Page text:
This story is from The Hill.
Wisconsin Gov. Scott Walker (R) delivered a fiery speech in Iowa on Saturday, wowing the conservative crowd with a passionate argument for small government and his own lengthy resume.
The Wisconsin governor, in rolled-up shirtsleeves, paced the stage as he blasted big government and touted a long list of conservative reforms he’s pushed through in blue Wisconsin.
The governor also showed a rhetorical flourish that’s largely been absent from his previous campaigns, drawing the crowd to its feet multiple times.
“There’s a reason we take a day off to celebrate the 4th of July and not the 15th of April,” he said, almost yelling as his voice grew hoarse. “Because in America we value our independence from the government, not our dependence on it.”
Walker’s speech had something for every element of the activist crowd. The governor touted his three victories over Democrats and recall win as well as his state-level education reforms. Each new policy he helped pass drew cheers: Voter ID laws, education reforms, tax cuts and defunding Planned Parenthood.
The biggest question for Walker as he ramps up for a race is whether he has the fire in the belly and political skills to stand onstage against the other candidates. And in his first major Iowa address, he may have done a lot to dispel notions that he lacks charisma.
When he said he won reelection as Milwaukee County Executive in an area where President Obama won by a two-to-one margin, some in the audience gasped.
“If you get the job done the voters will actually stand up with you,” he said before contrasting his record with Washington’s deadlock.
The preacher’s son also showed a personal side — and spoke in religious terms to thank Iowans who prayed for him as he faced death threats during his fight against the public sector unions, including one that promised to gut his wife “like a deer.”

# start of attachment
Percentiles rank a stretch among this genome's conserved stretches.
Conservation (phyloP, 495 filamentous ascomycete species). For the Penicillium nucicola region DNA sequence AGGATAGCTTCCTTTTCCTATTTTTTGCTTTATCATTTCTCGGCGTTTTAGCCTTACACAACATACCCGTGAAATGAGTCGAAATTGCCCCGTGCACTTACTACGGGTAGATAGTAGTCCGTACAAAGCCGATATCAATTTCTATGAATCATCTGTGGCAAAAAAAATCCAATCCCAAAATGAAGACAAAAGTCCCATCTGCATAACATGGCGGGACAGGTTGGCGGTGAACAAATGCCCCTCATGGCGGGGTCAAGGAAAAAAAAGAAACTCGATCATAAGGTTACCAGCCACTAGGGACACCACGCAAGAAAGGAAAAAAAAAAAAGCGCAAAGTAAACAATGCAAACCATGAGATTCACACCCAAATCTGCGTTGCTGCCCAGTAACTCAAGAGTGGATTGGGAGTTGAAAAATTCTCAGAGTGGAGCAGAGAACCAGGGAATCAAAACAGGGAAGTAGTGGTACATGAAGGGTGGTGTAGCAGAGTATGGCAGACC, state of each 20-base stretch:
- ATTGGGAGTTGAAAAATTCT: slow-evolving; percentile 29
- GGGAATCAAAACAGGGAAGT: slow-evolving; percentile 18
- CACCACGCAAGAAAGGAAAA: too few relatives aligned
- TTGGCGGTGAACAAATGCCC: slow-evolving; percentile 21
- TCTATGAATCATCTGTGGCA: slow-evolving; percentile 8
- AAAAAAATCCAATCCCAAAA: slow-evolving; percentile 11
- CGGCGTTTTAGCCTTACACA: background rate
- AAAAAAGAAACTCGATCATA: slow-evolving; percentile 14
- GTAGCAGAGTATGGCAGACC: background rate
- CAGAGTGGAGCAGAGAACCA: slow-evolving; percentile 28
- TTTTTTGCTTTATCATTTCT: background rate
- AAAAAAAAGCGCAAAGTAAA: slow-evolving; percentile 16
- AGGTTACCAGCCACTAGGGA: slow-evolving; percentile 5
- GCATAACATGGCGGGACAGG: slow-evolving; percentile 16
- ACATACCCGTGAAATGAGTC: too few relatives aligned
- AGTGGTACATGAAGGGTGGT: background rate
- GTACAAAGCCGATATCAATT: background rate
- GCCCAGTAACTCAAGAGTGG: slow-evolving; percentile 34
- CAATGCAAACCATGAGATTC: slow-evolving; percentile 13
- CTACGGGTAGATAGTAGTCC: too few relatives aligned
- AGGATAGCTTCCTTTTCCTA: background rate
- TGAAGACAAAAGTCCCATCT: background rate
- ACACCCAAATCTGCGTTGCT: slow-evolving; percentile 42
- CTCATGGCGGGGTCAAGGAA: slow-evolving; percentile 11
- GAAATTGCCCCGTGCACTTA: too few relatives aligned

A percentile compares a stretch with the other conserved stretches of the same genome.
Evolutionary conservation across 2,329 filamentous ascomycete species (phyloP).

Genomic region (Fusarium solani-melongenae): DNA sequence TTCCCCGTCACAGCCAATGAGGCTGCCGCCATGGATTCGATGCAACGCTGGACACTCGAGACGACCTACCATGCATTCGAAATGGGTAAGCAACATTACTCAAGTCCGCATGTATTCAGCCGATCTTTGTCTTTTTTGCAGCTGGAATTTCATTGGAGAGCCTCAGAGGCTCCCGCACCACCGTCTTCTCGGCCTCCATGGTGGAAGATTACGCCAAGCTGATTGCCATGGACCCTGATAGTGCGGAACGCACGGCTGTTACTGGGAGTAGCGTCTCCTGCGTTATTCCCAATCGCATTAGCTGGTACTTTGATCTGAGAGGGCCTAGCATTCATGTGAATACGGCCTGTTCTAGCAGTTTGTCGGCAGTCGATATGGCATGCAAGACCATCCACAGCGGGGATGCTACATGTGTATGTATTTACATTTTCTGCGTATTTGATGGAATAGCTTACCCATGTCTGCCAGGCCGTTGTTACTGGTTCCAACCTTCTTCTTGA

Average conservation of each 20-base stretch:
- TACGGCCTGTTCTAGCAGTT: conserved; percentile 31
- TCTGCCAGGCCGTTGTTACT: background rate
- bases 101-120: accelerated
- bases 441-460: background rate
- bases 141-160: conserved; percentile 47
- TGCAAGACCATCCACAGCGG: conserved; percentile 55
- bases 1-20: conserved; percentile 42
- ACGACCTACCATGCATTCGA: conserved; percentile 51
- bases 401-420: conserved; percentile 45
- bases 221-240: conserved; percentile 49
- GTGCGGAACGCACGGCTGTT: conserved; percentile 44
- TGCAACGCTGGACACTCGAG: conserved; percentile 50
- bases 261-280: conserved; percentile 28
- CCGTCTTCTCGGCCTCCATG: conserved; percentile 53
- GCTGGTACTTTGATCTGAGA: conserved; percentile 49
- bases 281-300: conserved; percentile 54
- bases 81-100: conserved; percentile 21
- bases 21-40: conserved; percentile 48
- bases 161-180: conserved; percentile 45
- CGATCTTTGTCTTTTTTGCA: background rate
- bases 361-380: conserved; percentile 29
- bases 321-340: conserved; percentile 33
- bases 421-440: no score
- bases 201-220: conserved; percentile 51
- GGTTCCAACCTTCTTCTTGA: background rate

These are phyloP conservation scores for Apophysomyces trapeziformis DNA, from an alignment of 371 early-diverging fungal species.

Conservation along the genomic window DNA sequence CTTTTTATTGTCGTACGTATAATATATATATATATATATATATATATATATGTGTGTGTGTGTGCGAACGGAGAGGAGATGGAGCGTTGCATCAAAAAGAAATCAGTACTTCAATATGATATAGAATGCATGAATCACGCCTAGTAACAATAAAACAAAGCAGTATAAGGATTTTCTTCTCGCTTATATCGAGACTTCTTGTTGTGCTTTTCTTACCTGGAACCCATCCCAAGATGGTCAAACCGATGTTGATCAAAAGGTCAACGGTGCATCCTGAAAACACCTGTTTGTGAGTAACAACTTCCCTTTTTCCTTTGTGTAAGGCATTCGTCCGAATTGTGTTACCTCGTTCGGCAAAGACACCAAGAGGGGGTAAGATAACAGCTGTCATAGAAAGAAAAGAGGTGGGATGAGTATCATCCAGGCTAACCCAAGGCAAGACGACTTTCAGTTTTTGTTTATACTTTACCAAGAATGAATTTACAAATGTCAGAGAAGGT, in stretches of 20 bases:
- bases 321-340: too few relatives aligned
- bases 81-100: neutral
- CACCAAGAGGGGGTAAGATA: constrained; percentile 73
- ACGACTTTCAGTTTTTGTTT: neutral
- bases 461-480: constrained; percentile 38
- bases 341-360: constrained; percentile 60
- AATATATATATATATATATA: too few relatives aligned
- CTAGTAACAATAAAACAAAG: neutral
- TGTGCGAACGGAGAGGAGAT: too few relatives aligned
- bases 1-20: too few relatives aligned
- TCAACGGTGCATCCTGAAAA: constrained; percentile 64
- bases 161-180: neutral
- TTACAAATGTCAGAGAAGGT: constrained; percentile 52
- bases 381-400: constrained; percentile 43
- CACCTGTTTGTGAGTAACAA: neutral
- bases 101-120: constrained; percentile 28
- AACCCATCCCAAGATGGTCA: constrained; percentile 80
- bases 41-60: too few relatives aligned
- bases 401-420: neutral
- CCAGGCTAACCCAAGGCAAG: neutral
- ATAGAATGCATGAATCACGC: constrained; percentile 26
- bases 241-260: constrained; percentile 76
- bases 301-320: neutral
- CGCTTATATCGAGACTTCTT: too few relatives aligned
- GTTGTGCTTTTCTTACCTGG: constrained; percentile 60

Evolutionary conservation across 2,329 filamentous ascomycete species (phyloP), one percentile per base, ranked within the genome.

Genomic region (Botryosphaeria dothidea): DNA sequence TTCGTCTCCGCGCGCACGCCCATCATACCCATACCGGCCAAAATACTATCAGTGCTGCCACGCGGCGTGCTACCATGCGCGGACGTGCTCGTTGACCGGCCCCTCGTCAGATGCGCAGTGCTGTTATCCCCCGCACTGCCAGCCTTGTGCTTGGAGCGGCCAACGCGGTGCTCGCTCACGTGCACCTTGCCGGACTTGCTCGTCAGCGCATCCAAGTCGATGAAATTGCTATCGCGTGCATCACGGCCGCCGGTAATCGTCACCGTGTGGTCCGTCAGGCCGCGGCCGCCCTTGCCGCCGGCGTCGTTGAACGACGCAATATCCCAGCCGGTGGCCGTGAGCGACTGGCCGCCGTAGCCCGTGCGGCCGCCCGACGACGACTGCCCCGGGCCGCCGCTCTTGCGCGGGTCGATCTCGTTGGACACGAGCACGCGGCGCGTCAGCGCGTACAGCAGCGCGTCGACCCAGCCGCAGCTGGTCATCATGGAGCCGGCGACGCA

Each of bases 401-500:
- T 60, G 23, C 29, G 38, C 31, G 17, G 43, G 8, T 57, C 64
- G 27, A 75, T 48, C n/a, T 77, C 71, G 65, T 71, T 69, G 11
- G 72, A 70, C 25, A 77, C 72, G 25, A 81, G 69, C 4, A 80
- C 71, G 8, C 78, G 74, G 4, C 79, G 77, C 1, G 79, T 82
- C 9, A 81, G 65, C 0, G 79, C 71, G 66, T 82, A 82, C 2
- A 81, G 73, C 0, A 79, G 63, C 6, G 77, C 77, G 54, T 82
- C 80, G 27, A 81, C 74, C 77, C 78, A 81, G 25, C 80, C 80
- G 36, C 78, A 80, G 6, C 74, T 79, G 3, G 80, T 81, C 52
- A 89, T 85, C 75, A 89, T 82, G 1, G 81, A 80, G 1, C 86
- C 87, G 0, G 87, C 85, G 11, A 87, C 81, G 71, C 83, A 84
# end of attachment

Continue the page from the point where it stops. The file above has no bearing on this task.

Walker made sure to establish his Iowa roots — saying he’d lived there until third grade until his father got a job as a minister in Wisconsin — before promising to return “many more times in the future.”
More from a different article from The Hill:
Scott Walker’s stock is soaring after a triumphant return to Iowa.
The Wisconsin Republican governor delivered a pitch-perfect speech to a room packed with influential Hawkeye State conservatives on Saturday, walking them through his robust resume and ideology with a passion that surprised many.
Activists say Walker came out on top after 10 hours of candidate speeches.
“It was a clear Walker victory. He had expectations coming in here, he was on everyone’s shortlist and he had to meet those expectations and I thought he far exceeded them,” said former Iowa Republican Party political director Craig Robinson. “I thought his speech was just perfect, and I thought his delivery was perfect. The delivery really surprised me.”
Walker held his own against Ted Cruz, the event’s other star. While the Texas senator always turns in commanding performances with conservative crowds, the governor next door helped himself the most by making a strong first impression with many Iowa activists who simply knew him from his showdown with the unions.